Citing Minnesota’s F grade from the Center for Public Integrity on legislative financial disclosure laws, gubernatorial candidate Margaret Anderson Kelliher released a summary of her campaign contributions and a list of her personal financial interests. In the Center’s study, Minnesota ranks 40th out of all 50 states. But proposals suggested by Kelliher could catapult the state into the top 10.
According to the state’s current statement of economic interest, filers are required to list outside occupations, directorships, investments, and real property information. But Minnesota loses points for not requiring many details, such as descriptions of employers or amounts of salaries or interests. Filers also do not have to disclose any information about spouses.
But Kelliher plans to improve Minnesota’s position. On Sunday, she proposed a new law to require income ranges for filers and their spouses. According to the Center’s States of Disclosure survey, adding an amount requirement would boost the state’s score 12 points to 65.5, or a D grade. Including both value amounts and spousal information could potentially give the state a B grade, moving it to 7th place with 83.5 points.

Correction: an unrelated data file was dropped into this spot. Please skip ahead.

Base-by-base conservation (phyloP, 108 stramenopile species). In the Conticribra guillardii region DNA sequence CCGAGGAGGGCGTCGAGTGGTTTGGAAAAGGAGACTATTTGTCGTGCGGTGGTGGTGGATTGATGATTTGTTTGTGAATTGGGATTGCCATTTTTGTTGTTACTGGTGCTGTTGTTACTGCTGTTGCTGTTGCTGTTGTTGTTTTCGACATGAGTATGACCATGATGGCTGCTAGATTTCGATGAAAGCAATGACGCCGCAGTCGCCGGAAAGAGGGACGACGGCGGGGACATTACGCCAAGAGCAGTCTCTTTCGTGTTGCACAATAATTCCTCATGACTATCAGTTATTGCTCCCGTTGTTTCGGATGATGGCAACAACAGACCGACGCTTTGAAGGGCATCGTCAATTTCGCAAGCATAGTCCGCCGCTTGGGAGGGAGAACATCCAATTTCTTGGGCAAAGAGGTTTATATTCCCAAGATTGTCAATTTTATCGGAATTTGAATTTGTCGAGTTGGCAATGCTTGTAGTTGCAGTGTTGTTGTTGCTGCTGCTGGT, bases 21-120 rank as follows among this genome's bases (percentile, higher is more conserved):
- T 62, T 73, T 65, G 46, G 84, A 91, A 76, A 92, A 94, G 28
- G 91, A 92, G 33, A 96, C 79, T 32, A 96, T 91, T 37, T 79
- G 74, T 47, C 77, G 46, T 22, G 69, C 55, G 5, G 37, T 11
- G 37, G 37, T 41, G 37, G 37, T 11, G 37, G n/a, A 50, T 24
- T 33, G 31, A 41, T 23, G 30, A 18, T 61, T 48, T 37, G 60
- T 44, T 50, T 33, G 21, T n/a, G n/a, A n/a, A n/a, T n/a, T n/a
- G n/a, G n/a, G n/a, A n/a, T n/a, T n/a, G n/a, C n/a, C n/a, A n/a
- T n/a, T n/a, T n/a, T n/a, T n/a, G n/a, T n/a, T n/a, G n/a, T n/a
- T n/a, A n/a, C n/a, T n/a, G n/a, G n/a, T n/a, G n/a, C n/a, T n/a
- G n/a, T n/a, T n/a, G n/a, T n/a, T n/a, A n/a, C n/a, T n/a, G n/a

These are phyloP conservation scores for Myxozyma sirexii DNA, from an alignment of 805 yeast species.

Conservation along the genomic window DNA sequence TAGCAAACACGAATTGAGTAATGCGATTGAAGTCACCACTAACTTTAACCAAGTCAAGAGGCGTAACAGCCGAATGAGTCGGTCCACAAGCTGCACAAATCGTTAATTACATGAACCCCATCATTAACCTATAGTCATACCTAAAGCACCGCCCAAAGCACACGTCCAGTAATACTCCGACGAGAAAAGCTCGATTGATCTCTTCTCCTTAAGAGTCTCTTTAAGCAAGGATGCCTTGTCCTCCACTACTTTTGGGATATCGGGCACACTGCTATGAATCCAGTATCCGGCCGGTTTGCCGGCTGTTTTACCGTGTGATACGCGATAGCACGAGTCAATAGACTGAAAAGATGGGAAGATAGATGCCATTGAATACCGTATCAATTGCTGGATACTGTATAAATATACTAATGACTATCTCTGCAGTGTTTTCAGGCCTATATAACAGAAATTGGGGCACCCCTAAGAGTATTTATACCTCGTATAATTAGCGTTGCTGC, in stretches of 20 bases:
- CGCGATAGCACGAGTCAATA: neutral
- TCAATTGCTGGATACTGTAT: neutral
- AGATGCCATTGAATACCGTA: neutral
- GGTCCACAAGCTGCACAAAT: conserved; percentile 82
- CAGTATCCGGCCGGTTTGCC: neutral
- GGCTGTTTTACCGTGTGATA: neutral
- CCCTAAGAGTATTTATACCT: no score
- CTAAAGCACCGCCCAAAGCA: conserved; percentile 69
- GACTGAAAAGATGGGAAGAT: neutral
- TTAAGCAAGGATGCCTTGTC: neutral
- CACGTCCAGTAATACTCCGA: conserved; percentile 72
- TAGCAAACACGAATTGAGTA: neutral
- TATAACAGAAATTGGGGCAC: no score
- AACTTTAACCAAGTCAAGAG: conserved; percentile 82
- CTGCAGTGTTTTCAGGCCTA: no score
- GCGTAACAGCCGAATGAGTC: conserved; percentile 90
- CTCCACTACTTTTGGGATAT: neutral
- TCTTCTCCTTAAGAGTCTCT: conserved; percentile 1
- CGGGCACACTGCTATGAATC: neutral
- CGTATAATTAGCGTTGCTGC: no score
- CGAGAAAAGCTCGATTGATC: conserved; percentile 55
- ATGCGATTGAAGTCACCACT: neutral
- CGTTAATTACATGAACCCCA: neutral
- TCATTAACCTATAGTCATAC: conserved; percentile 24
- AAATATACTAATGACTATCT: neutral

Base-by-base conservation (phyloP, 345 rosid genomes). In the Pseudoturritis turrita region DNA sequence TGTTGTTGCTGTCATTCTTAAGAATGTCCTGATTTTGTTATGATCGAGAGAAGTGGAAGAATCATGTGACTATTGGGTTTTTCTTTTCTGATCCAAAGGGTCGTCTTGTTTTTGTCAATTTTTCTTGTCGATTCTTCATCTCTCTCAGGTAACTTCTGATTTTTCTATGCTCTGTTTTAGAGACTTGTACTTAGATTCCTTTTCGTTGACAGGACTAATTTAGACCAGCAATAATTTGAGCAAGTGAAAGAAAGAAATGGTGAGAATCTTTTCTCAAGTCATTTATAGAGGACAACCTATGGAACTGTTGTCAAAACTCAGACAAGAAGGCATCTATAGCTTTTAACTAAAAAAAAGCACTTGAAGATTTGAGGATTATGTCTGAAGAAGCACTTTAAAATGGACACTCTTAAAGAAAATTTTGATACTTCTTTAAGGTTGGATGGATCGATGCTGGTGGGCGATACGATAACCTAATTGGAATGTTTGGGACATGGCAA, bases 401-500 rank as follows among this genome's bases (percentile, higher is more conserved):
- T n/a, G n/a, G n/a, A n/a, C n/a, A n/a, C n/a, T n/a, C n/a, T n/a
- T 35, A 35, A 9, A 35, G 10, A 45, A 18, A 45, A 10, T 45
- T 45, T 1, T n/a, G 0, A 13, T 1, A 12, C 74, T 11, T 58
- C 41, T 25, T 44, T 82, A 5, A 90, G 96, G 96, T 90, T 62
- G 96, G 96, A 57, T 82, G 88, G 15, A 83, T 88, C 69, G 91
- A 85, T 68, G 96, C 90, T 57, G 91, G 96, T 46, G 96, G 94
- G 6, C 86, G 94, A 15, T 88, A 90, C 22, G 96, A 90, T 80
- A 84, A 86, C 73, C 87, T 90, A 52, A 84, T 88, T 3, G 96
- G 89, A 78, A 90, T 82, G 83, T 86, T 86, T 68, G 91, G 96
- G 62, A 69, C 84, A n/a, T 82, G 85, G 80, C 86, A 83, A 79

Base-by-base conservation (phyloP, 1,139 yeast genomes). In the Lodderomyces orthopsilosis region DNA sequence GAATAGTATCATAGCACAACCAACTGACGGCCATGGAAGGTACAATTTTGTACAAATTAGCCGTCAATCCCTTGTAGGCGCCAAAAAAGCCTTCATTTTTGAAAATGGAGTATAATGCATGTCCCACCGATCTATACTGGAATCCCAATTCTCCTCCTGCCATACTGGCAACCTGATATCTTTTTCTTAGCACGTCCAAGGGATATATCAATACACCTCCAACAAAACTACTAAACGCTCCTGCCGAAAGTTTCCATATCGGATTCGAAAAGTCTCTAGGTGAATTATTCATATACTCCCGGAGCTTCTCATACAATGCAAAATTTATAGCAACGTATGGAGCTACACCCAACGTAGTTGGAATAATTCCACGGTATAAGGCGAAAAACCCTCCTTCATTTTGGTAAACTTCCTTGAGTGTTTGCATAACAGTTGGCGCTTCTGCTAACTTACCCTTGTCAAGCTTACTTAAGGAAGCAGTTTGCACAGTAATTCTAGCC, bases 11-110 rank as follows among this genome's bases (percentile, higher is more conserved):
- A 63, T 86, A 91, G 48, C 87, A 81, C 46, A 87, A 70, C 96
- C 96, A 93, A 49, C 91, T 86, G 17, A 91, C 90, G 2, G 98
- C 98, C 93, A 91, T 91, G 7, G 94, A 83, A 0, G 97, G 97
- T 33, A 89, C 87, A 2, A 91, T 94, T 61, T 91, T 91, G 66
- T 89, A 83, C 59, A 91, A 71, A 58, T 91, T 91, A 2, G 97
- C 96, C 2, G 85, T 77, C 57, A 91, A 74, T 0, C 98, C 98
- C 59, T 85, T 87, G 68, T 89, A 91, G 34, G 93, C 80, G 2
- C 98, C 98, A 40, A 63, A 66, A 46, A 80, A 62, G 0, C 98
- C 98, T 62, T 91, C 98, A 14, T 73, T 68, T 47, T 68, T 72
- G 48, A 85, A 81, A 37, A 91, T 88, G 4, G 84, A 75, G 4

Kelliher followed up her proposal by releasing a copy of her personal finances, which does include spouse information, job descriptions, and value ranges.
Although the Center’s project only ranks legislative requirements, the same financial disclosure law applies to both executive and legislative branch in Minnesota.
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